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Fringe: The Complete First Season (DVD)
Teleportation, mind control, astral projection, invisibility, precognition, spontaneous combustion, reanimation: these are among the peripheral sciences--or "pseudo-sciences," as one skeptic puts it--examined during the first season of Fringe, a Fox network TV drama debuting on DVD with the full first season (twenty episodes) offered on seven extras-laden discs. The notion that those phenomena could have a genuine scientific basis is intriguing enough. But co-creator J.J. Abrams (whose bulging resume as a director, writer, and producer includes Lost, Alias, and the 2009 Star Trek feature film) has even more on his mind. Along with the weird science, the series features a multi-agency task force investigating related acts of terrorism that may very well add up to a threat of unimaginable global proportions; people who are exactly what they appear to be (i.e., insane) and others who are anything but; plot twists galore; family drama, interpersonal relationships, corporate evil, cop chases... There's a lot in play here, and while it doesn't always hold together (and like any new series, it takes a while to hit its stride), Fringe is rarely boring, and never less than impressively ambitious.
The pilot introduces us to the main characters, principally FBI agent Olivia Dunham (Anna Torv, good but not great in the show's central role) and others on the task force brought in to investigate some gross goings-on aboard a jumbo jet (a "self-eradicating, airborne toxin" reduced everyone to blood and bones). Seems this is but one part of "The Pattern," a series of synchronous, similarly shocking events that unfold as the show progresses; in subsequent episodes, lots of people are killed in graphic fashion by all manner of horrors, including scary monsters (slugs as big as a football, teethed parasites that can crush your heart), a gas that freezes a busload of passengers "like insects trapped in amber," people so radioactive they can literally make your brain boil… it goes on. Helping Dunham and the rest of the force figure it all out are scientist Dr. Walter Bishop (an appealing John Noble), who's spent the past 17 years locked up in the loony bin and whose research may be responsible for some of the crimes we witness, and his son-babysitter Peter (Joshua Jackson). As for the "fringe" element, Dr. Bishop and other, less benign geniuses jump-start a dead man's brain, photograph another victim's cornea in order to access the last thing she saw before death, connect Dunham to her boyfriend so she can experience his memories of the incident that left him comatose, use high-frequency vibrations to enable bank robbers to pass through a solid vault wall, and much, much more. As for where and how all of this ends up, let's just that enquiring minds will have to hang in for the long, complicated run.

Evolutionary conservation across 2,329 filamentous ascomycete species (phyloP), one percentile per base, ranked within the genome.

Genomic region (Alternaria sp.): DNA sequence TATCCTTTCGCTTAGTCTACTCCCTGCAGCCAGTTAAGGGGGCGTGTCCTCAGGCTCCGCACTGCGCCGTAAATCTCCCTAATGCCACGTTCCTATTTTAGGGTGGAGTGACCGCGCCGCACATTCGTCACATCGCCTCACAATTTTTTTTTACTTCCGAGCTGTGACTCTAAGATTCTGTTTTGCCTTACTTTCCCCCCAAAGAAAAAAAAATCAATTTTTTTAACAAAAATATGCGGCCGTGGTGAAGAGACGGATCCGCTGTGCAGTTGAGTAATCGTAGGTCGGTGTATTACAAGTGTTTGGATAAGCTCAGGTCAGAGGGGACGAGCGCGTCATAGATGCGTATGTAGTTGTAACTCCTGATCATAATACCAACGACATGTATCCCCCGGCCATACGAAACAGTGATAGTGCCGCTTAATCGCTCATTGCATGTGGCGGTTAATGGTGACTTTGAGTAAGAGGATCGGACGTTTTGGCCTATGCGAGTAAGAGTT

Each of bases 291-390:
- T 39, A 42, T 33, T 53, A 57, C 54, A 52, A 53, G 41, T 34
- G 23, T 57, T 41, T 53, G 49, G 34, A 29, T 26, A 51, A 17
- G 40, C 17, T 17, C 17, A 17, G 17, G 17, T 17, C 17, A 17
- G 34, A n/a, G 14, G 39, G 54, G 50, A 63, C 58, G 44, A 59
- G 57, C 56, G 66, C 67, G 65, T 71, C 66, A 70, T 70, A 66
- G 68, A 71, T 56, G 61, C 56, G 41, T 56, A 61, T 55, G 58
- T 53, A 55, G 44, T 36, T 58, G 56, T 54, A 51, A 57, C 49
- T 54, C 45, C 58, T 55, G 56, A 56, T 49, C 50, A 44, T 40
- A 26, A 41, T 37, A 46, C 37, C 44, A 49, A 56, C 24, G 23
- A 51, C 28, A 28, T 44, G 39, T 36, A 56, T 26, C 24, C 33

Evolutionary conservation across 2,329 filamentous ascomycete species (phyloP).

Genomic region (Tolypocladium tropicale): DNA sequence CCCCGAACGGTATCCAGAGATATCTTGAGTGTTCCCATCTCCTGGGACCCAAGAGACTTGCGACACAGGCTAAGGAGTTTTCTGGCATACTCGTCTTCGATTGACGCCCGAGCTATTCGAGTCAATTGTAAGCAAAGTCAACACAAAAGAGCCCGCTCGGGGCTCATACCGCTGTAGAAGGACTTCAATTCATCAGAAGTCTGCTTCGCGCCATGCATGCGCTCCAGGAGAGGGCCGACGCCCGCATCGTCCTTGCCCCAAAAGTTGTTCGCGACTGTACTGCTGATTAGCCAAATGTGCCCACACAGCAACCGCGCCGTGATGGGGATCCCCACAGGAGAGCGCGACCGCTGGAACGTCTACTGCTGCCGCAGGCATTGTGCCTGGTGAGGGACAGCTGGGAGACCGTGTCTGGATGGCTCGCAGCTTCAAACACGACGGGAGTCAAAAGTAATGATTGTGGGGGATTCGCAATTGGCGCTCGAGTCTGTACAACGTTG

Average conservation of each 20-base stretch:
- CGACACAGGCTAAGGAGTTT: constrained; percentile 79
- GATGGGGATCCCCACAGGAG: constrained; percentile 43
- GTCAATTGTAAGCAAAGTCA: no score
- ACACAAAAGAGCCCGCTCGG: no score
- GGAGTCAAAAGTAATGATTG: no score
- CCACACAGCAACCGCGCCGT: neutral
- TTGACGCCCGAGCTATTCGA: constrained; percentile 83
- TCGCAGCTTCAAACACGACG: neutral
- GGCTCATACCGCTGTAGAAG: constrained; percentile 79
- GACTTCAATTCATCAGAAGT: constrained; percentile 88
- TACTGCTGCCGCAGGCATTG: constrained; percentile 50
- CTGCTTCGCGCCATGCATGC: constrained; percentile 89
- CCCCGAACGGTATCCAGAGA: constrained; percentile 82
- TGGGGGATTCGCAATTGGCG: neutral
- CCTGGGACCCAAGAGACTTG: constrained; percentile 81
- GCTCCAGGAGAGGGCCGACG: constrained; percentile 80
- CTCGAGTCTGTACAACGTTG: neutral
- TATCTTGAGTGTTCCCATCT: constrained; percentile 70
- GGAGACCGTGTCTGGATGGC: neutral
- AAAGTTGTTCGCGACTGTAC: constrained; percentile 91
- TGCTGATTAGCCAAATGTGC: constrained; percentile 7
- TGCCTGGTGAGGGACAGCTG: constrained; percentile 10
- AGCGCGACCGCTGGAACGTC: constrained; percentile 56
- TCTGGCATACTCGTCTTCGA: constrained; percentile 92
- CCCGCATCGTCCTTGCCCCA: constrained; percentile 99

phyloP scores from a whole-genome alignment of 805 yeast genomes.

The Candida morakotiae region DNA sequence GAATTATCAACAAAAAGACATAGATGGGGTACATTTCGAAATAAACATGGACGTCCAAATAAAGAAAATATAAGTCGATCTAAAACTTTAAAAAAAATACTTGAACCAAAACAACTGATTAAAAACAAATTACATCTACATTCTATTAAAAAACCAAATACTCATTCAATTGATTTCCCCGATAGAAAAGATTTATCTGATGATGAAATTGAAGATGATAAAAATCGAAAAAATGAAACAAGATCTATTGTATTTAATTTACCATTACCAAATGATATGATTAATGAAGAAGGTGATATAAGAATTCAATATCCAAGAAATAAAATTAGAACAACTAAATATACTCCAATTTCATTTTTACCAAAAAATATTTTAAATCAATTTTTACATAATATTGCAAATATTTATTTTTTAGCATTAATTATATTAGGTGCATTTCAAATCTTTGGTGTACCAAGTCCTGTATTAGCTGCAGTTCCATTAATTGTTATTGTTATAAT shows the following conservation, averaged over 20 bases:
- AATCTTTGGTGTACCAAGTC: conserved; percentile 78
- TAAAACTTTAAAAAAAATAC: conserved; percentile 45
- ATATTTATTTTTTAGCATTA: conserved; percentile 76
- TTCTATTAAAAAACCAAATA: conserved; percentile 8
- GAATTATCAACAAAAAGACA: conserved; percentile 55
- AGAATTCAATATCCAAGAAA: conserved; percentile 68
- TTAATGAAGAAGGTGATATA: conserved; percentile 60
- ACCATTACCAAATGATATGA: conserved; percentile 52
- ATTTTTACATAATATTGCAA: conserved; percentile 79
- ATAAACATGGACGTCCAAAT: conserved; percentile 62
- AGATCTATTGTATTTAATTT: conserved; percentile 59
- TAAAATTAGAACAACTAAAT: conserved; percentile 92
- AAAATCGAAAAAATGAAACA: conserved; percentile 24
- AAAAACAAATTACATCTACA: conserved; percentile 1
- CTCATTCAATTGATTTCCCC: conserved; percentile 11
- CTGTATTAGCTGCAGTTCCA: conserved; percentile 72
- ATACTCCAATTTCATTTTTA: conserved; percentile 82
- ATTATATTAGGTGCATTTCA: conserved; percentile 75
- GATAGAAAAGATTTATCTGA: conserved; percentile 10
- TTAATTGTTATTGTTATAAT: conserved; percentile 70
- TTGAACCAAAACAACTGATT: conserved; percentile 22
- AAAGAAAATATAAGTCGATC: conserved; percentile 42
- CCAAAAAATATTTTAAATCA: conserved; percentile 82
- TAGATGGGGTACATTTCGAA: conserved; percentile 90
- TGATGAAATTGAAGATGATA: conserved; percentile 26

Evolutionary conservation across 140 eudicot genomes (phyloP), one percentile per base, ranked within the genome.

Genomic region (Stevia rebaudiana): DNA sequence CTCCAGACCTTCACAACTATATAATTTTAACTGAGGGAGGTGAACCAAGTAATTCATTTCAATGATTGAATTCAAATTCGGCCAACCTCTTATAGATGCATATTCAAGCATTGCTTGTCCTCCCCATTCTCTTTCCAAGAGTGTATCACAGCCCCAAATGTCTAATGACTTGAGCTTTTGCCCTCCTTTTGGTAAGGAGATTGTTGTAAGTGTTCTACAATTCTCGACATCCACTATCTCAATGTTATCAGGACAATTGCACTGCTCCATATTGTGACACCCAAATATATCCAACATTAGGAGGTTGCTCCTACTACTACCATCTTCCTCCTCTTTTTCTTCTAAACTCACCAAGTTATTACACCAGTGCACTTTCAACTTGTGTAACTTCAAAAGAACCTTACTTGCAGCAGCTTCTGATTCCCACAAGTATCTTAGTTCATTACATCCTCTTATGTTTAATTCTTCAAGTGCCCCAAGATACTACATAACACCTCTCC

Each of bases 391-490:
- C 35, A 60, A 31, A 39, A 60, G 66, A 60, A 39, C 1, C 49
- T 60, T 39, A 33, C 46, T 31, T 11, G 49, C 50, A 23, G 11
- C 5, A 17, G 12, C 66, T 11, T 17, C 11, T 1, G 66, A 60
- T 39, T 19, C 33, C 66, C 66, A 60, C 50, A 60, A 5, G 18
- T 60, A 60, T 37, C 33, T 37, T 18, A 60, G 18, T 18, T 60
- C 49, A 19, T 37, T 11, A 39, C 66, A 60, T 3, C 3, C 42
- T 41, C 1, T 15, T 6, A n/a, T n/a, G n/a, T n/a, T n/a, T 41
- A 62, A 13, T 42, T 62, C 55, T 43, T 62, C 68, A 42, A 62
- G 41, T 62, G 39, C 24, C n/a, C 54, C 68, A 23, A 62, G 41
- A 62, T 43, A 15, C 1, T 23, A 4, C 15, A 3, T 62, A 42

Bonus features are many and varied; among the best are "Deciphering the Scene" (brief explications of key scenes in every episode) and "The Massive Undertaking" (detailing how certain special effects sequences were pulled off). --Sam GrahamSee all Product Description
I never get tired to watching this series, wonderful actors, strong screenwriting. Honestly, I've seen this movie twice !!Published 1 month ago by Shahram Markazi
One of the best shows I've seen in years! Great characters. Great stories. Great pacing. Great humor.Published 6 months ago by Kevan
Wonderful Season but NETFLIX has an extra episode.... I give it a 10/10Published 11 months ago by Carl Angel
Great opening season? Lots of suspense and thought provoking stories that get connected in future seasons! Way too bad it only went 5 seasons!Published 20 months ago by Terry Proveau
I came to this series just looking for a time filler. I found my time filler and more. They hit the deck running and pull no punches so it does not take long to realize if you want... Read morePublished 22 months ago by bernie
This is what X-Files wanted to be but for some reasson didn't that what makes this show better becasue it got start to the point.Published on June 17 2013 by Beau Abrams